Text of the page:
Often perpetrators of religiously motivated violence believe that they are changing the world and write extensively to explain their motivations and actions. These documents, while not always available in a concise format during an activist’s lifetime, are frequently compiled after their death and become an excellent source for understanding the conditions under which leaders call for violence in the name of religion. Sandhu 1999 and Kahane 2012 are volumes attributed to such writings and speeches. Bergesen 2008 is an edited volume of Qutb’s writings. And Lawrence 2005 and Ibrahim 2007 are compiled volumes of Bin Laden and al-Qaeda affiliates and their various essays. Databases also offer important primary documents for understanding groups, their motivations for violence, and various tactics they employ. The Suicide Attack Database provides a universal list of suicide bombings from 1982 to the present. The Harmony Program Database posts primary al-Qaeda and affiliate documents. And Religioscope offers a variety of documents from groups that espouse violence in the name of their religion. Books that compile primary sources from religious activists offer an abbreviated and annotative means of researching the ideas and writings of various militant activists. Daschke and Ashcroft 2005 compiles primary sources from new religious movements, whereas Lawrence 2005, Ibrahim 2007, Bergesen 2008, and Euben and Zaman 2009 are compilations of militant Islamists and their ideas.
Bergesen, Albert J. The Sayyid Qutb Reader: Selected Writings on Politics, Religion and Society. New York: Routledge, 2008.
This reader offers a brief overview of Qutb’s life and divides up Qutb’s prolific writings into categories ranging from politics to society, to the treatment of the earth.
Daschke, Dereck, and Michael Ashcroft, ed. New Religious Movements: A Documentary Reader. New York: New York University Press, 2005.
This volume compiles primary sources from a number of new religious movements ranging from nonviolent groups, like the Jehovah’s Witness, to violent movements like Heaven’s Gate and Branch Davidians.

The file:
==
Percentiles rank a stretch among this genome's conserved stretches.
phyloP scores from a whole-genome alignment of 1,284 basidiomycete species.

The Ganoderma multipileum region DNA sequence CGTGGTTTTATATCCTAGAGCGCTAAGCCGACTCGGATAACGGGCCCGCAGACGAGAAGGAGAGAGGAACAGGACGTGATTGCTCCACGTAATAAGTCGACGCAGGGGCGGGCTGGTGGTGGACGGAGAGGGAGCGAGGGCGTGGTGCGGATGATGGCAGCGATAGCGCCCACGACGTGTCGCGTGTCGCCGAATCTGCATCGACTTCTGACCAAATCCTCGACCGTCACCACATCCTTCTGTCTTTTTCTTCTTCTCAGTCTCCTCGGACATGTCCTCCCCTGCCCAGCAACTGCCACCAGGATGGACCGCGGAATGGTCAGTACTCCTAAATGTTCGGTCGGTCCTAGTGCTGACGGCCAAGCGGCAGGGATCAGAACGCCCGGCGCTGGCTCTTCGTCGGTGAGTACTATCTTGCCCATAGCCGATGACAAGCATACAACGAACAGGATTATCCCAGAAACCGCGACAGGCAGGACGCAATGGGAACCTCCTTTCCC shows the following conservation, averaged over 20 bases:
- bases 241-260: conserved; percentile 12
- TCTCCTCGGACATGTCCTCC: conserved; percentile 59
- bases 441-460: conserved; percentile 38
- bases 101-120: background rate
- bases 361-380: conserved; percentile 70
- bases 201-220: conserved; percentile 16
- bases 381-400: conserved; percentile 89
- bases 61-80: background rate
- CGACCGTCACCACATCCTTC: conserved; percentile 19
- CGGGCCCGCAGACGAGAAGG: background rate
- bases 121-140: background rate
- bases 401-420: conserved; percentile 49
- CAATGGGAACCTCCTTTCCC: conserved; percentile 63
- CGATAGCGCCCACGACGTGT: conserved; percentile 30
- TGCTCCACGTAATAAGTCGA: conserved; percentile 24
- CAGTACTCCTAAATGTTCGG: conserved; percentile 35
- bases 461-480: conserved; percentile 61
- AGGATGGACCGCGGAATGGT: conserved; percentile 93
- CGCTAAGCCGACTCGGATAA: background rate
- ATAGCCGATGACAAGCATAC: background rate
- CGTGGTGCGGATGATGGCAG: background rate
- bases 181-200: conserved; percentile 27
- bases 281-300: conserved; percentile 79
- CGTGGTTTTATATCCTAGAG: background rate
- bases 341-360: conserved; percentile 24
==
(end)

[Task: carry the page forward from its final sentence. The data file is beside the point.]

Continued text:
Euben, Roxanne L., and Muhammed Qasim Zaman, eds. Princeton Readings in Islamist Thought: Texts and Contexts from al-Banna to Bin Laden. Princeton, NJ: Princeton University Press, 2009.
This volume includes primary documents from historic and contemporary Muslim thinkers, including those that have advocated jihad and violence in the name of Islam.
This database, maintained by the Countering Terrorism Center at West Point, New York, compiles primary documents captured from al-Qaeda and affiliated movements.
Ibrahim, Rayomnd. The al Qaeda Reader: Essential Texts of Osama Bin Laden’s Terrorist Organization. New York: Doubleday, 2007.
Ibrahim includes statements from leaders within al-Qaeda and organizes these statements based on specific themes, countries, and groups being addressed, and al-Qaeda’s overall ideology.
Kahane, Meir. Beyond Words: Selected Writings. Vols. 1–3. Jerusalem: Institute for Publication of Writings of Rabbi Meir Kahane, 2012.
This three-volume series contains the writings of Rabbi Meir Kahane, founder of the Jewish Defense League in the United States and the Kach party in Israel.
Lawrence, Bruce. Messages to the World: The Statements of Osama Bin Laden. New York: Verso, 2005.
This reader offers a comprehensive look at Bin Laden’s statements, communiqués, and interviews, including annotations and commentary to help guide the reader on the texts’ various meanings.
Religioscope, a database maintained in France, offers historic and contemporary interviews and documents from religious activists around the globe, translated into English and French.
Sandhu, Ranbir Singh. Struggle for Justice: Speeches and Conversations of Sant Jarnail Singh Khalsa Bhindranwale. Dublin, OH: Sikh Educational & Religious Foundation, 1999.
A compilation of the ideas of the leader of the Khalistan movement in the 1970s and 1980s.
Suicide Attack Database. Chicago Project on Security and Terrorism.
This database aims to have a universal list of suicide bombings from 1982 to the present, with a “total of 4,814 attacks in over 40 countries,” as of September 2015.